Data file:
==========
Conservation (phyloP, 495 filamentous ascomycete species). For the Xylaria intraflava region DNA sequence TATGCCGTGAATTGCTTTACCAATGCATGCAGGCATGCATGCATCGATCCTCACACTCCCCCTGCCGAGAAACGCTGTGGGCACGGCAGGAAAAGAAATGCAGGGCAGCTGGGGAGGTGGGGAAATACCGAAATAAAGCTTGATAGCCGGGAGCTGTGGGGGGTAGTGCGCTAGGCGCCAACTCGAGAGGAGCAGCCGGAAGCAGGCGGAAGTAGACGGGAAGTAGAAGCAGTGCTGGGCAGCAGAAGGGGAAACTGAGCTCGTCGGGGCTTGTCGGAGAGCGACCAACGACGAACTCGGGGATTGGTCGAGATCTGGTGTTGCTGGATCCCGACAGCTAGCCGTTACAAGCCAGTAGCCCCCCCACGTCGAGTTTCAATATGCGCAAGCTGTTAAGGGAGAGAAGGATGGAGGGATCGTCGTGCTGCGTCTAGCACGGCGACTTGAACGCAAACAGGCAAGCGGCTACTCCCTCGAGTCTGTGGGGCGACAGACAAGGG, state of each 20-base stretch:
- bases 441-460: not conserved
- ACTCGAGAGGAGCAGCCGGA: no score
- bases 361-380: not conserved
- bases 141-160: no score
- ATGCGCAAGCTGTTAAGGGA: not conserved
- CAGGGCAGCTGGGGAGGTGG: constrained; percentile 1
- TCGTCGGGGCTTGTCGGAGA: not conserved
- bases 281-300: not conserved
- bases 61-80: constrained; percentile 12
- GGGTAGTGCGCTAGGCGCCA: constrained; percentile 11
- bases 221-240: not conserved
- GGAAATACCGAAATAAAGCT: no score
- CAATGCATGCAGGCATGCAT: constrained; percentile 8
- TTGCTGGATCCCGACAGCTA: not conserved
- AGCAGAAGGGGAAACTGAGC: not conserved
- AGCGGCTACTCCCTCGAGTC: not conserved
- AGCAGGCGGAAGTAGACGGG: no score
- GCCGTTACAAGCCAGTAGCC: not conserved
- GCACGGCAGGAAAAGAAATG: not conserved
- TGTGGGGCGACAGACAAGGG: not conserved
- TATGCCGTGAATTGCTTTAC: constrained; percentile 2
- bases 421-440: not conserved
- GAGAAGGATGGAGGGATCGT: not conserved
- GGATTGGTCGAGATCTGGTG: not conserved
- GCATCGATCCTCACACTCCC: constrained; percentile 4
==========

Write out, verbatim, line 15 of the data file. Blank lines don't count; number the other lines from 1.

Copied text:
- TTGCTGGATCCCGACAGCTA: not conserved